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Research Article

Applying Benthic Index of Biotic Integrity in a Soft Bottom Ecosystem in North of the Persian Gulf

B. Doustshenas, A. Savari, S.M.B. Nabavi, P. Kochanian and M. Sadrinasab
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In this study, the Chesapeake Bay Benthic Index of Biotic Integrity (B-IBI) was selected in an attempt to describe ecological health of soft bottom channels (Khowr-e Musa) in North of the Persian Gulf. Most of study area was found to be in degraded or severely degraded conditions. B-IBI scores were ranged between 1 and 3.86. Comparison of macrobenthos abundance and organic content between two developmental periods showed significant difference (p<0.05). After the establishment and development of petrochemical industries, the abundance of macrofauna decreased (809 to 239 individuals m-2) and organic content increased leading to organic enrichment (15.3 to 22.4%). Three new sources of organic matter were found to be important namely industrial waste, sewage and mangrove litter. After 1999 about 6 millions Avicennia marina tree were planted near petrochemical zone in the area. Study area changed rapidly in the last decade and region is under severely anthropogenic impacts. The present study showed that Khowr-e Musa is under both natural stress and anthropogenic impacts and two main impacts could be attributed to the organic enrichment and to the dredging. Choice of suitable management plans and metric controls could help to the salvage of the largest tidal channel complex in Persian Gulf.

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B. Doustshenas, A. Savari, S.M.B. Nabavi, P. Kochanian and M. Sadrinasab, 2009. Applying Benthic Index of Biotic Integrity in a Soft Bottom Ecosystem in North of the Persian Gulf. Pakistan Journal of Biological Sciences, 12: 902-907.

DOI: 10.3923/pjbs.2009.902.907



The waters of the Persian Gulf are environmentally unique with an unusual faunal assemblage (Carpenter et al., 1997). The Persian Gulf is a semi-closed water body connected to the Oman Sea through narrow Strait of Hormuz. The maximum width is 640 km with the average depth of 35 m (Reynolds, 1993).

Though, there are many indices for ecological health assessment, their application is limited as they have been developed for specific conditions. Most of these indices have been introduced in temperate regions by developed countries. So selecting a suitable index with high accuracy for tropical and subtropical region isn't simple (especially with less documents and historical studies in developing countries). An ecologically parsimonious approach dictates that investigators should place greater emphasis on evaluating the suitability of indices that already exist prior to developing new ones (Diaz et al., 2004). So the Chesapeake Bay Benthic Index of Biotic Integrity (B-IBI) was selected in an attempt to describe ecological health of soft bottom channels (Khowr-e Musa) in North of the Persian Gulf. Indices such as index of biotic integrity and the Chesapeake Bay B-IBI included physiochemical factors, diversity measures, species richness, taxonomic composition and the tropic structure of the system (Jorgensen et al., 2005). It has been used before by several researchers (Ranasinghe et al., 1994; Weisberg et al., 1997; Van Dolah et al., 1999; Llansó et al., 2002a, b). The Chesapeake Bay B-IBI was found to be sensitive, stable, robust and statistically sound (Alden et al., 2002) when applied to sub-tidal unvegetated soft substrates (Llansó, 2002).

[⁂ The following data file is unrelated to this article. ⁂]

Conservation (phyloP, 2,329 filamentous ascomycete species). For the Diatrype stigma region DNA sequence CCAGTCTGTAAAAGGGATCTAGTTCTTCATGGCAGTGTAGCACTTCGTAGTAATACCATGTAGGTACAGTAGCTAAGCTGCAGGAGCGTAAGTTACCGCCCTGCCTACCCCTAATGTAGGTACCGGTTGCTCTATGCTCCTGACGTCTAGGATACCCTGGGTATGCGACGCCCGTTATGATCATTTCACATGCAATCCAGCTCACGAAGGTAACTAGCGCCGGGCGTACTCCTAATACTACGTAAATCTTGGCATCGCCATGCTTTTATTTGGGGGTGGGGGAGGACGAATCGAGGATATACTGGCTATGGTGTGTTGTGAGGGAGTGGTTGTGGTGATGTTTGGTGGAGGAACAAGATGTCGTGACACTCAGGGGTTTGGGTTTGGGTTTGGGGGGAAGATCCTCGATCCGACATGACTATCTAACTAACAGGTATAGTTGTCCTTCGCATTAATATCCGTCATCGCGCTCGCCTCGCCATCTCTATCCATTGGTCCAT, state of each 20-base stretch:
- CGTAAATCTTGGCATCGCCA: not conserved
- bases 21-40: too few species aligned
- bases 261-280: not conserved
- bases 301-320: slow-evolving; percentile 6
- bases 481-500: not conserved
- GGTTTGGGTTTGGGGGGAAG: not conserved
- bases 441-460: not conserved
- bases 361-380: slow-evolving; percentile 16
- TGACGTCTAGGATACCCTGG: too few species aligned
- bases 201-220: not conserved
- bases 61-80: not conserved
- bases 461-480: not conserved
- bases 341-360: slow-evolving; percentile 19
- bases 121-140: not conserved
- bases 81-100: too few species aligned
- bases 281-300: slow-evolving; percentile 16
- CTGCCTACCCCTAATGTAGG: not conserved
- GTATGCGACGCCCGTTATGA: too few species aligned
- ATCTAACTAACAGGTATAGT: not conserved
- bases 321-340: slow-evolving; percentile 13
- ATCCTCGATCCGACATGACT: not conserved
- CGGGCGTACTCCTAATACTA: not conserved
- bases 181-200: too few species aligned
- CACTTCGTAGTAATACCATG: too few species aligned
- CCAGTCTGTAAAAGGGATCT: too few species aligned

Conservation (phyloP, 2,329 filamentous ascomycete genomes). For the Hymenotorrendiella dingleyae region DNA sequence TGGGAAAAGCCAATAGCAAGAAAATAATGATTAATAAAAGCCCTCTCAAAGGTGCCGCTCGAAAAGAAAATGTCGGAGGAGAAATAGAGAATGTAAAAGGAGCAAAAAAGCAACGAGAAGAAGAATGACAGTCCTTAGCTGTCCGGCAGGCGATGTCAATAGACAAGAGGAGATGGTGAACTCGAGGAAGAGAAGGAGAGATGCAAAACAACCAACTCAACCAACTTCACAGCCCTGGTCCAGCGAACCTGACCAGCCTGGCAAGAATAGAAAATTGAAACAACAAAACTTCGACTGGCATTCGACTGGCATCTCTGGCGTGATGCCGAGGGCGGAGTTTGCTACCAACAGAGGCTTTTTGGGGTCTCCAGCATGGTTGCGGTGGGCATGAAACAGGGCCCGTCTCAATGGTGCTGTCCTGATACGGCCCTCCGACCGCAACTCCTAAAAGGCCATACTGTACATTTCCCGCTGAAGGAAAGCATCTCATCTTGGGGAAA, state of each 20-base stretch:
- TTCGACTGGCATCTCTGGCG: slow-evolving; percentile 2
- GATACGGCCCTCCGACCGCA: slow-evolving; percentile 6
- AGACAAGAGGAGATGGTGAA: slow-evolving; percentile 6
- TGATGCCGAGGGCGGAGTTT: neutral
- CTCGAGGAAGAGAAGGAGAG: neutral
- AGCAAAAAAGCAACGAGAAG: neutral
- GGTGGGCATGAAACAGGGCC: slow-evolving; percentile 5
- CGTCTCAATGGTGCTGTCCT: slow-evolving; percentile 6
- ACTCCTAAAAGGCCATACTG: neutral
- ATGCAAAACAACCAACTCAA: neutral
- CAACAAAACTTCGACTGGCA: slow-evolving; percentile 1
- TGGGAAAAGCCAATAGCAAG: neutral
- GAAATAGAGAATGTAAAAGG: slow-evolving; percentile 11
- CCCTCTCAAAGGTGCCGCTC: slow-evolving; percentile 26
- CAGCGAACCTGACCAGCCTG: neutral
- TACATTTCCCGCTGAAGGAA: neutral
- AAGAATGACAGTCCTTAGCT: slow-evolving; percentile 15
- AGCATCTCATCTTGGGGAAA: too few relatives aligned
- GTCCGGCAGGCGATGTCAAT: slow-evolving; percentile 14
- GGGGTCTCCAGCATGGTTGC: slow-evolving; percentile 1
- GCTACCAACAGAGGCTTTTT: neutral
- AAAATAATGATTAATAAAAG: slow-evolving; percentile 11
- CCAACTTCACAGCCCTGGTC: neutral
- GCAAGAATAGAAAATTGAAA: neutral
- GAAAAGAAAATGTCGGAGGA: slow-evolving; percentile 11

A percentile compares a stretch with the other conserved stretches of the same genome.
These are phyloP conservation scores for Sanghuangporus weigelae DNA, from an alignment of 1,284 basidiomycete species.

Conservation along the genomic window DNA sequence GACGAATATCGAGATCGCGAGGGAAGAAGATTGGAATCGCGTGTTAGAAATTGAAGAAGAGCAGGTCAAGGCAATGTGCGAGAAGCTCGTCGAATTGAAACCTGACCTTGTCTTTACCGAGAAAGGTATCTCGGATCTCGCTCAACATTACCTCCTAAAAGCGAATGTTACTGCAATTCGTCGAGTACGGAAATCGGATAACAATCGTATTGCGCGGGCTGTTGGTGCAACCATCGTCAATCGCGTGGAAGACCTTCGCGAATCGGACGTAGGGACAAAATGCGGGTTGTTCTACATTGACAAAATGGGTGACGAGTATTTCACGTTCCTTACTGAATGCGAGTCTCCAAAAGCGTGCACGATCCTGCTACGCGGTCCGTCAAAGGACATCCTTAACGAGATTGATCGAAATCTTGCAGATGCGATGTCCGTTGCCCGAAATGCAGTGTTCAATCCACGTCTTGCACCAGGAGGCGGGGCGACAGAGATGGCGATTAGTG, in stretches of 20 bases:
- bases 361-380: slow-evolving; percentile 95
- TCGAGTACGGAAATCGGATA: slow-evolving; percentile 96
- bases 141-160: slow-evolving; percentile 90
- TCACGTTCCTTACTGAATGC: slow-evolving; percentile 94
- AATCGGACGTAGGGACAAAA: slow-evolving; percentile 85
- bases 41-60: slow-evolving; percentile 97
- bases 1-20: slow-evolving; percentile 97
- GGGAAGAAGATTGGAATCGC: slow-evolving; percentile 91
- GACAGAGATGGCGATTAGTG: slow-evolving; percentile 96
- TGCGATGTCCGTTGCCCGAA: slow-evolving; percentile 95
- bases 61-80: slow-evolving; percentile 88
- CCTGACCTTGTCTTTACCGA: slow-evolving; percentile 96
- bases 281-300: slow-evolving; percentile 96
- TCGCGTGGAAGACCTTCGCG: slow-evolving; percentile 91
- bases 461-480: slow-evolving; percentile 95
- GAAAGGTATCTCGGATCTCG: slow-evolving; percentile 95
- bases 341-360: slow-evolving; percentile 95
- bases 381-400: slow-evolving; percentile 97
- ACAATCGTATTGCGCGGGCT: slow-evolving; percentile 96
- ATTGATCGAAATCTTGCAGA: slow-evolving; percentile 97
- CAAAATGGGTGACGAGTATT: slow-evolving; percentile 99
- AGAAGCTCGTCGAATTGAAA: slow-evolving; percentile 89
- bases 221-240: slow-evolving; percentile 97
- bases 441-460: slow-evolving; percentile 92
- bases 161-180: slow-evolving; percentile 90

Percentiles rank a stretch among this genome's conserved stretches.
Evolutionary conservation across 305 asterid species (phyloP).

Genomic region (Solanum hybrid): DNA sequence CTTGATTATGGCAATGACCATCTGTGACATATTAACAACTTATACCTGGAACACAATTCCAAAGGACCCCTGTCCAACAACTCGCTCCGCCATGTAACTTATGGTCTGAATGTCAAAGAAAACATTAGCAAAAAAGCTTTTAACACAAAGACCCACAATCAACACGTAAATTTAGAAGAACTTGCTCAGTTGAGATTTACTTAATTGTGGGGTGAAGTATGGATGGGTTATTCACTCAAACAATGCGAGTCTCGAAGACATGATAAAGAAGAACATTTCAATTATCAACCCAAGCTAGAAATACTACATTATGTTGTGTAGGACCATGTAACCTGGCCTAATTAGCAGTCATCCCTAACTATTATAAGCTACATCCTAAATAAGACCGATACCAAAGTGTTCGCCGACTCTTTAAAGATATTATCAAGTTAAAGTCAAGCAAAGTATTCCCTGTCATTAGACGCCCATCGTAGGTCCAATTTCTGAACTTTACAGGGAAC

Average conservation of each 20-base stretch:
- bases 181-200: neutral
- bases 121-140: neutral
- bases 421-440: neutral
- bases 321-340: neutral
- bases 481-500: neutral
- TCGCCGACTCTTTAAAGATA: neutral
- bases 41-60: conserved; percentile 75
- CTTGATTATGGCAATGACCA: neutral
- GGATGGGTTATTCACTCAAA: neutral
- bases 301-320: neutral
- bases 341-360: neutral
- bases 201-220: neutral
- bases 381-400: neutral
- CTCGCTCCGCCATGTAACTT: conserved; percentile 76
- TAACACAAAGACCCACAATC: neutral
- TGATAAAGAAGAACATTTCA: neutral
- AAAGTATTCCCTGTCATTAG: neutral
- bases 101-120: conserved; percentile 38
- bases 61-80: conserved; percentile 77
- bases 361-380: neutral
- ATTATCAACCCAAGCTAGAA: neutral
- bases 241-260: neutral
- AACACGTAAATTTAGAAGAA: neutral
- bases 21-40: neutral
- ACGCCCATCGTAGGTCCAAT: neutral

The study area, Khowr-e Musa has soft substratum, turbid water and low light penetration limiting the growth of benthic algae. This area is an important developing petrochemical industry zone in Iran. Before 1999, there were only three petrochemical plants whereas now have been established eight more large plants and many smaller in the area. In addition to this, an important pollution resource, the second largest port of Iran (Imam Khomeini Port), is situated in the North of Khowr-e Musa. Considering the possible pollution problem in the area, it was important to establish suitable indicators or to apply an existing set of indices to study the present status of the ecosystem.